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It depends a lot on where you print, what printer will be used for the task and what you need to do with the files. You might want to stay away from anything JPG because of the compression, that's a start. It can work for huge formats but they are used more as a last option; for example, if you cannot upload a banner of 300mb for printing, you might ...


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Totally depends on print house. Usually they take raw/psd/ai/eps files, pdf is also an option to convert all of those. Each print bureau have their own standards e.g. transparency flattened, pdf below 1.4 version etc. Among tiff, jpeg, jpeg2000, bmp, png - those are rarely used in real print houses. However tiff and bmp have no loss and therefore ...


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PDF, EPS, TIFF or native application files (.ai, .psd, .indd). If they are strictly photos... .tiff or .psd For Indesign files, .pdf For Illustrator .ai or .eps or .pdf, but in some cases .tiff works better.


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The transparency may be calculated differently in each program, and I see one is rasterized, while the other is not. You need to define an exact color value for each section (probably just 2 colors for this mark), have the symbol broken into its pieces, and then you can achieve full consistency between applications. If you aren't doing this, at least have a ...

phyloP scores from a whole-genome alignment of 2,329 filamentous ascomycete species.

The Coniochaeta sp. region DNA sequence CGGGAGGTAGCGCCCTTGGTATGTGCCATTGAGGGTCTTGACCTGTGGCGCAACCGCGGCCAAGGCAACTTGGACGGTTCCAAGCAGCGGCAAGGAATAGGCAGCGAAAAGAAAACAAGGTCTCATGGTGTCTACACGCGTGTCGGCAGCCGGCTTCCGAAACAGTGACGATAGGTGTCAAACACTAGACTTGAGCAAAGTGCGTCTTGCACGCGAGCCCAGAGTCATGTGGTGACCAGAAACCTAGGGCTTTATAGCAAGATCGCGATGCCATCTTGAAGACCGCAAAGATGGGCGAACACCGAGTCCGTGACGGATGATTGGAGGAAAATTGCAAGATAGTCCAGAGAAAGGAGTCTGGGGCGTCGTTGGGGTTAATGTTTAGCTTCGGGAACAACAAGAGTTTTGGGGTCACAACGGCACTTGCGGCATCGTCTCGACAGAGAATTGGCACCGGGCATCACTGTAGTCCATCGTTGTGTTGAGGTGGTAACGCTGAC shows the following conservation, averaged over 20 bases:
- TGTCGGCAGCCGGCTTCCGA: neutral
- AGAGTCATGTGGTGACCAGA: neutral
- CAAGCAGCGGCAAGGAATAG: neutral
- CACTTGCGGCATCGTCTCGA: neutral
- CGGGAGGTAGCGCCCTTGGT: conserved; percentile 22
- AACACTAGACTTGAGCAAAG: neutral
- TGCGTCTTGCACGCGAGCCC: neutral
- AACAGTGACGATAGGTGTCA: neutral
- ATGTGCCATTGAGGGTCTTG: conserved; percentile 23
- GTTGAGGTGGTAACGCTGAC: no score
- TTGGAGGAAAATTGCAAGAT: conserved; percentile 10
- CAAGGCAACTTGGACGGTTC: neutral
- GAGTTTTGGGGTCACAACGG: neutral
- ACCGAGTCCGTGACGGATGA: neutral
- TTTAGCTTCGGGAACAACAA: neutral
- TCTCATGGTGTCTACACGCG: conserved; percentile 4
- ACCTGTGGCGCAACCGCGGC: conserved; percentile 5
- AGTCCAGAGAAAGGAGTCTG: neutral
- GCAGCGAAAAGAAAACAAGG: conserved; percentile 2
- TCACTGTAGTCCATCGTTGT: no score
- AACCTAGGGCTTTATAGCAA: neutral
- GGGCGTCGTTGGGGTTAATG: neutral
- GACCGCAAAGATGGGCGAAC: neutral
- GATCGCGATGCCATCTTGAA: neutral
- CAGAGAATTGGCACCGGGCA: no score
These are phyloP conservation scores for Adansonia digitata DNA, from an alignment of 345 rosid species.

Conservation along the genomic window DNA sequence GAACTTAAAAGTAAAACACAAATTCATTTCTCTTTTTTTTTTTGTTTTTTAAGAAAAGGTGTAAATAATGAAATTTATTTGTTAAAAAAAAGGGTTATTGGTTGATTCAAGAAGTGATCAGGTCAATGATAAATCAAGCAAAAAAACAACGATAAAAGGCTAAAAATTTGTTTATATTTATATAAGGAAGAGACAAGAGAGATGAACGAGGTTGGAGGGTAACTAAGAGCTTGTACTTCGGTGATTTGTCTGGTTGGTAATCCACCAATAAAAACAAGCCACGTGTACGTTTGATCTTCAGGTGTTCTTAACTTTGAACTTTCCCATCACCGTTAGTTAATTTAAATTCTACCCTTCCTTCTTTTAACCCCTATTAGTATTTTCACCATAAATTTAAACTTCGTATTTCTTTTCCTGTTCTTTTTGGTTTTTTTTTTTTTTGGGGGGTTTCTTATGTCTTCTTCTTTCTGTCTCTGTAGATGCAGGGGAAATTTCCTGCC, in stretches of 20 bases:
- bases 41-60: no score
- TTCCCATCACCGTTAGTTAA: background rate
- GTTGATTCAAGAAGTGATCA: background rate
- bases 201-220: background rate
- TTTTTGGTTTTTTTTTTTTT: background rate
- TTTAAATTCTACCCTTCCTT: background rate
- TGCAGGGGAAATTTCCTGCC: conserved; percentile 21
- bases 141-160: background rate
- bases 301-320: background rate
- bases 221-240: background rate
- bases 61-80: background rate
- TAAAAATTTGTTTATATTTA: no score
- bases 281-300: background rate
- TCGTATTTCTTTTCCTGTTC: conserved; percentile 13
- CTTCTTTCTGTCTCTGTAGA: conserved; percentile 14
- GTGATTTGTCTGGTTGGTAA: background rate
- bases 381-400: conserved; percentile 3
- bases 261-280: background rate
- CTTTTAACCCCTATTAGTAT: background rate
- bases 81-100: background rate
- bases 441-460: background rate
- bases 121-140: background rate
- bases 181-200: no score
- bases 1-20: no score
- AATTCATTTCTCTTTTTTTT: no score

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The TPX ink s are used on textile and paints. There's some converter online but apparently you won't always find a good match there; some Pantones don't have an exact equivalent in TPX. http://www.pantone.com/pages/pantone/colorfinder.aspx So the best way to find the equivalent of you TPX in Pantone will be to use a Solid Coated Pantone color book and ...


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put your varnishes on the topmost layers--each on a separate layer--do not trap! the print provider will handle it in a way that's best for their process. note: I work in prepress (30 years+) we do not trap varnishes--we do however use a variety of processes depending on the press--sometimes we use what's called a 'strike thru' varnish--the gloss is applied ...


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I'm not sure why your InDesign doesn't interpret well that transparency. Maybe you need to use PDFx or check your export settings. Personally I don't use much drop shadows and transparency in these software because of that kind of surprise or the white rectangles it often creates on the PDF. It's alright for printing but if you need that file for web too, ...


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This kind of thing is typically screen printed for large quantities. However, for prototyping or for small runs that don't justify the cost of screen printing, a UV-cured flatbed printers can be used. We use ours to print onto plastic and metal all the time with no ink adhesion issues. Just find a sign maker near you and tell them what you're trying to do. ...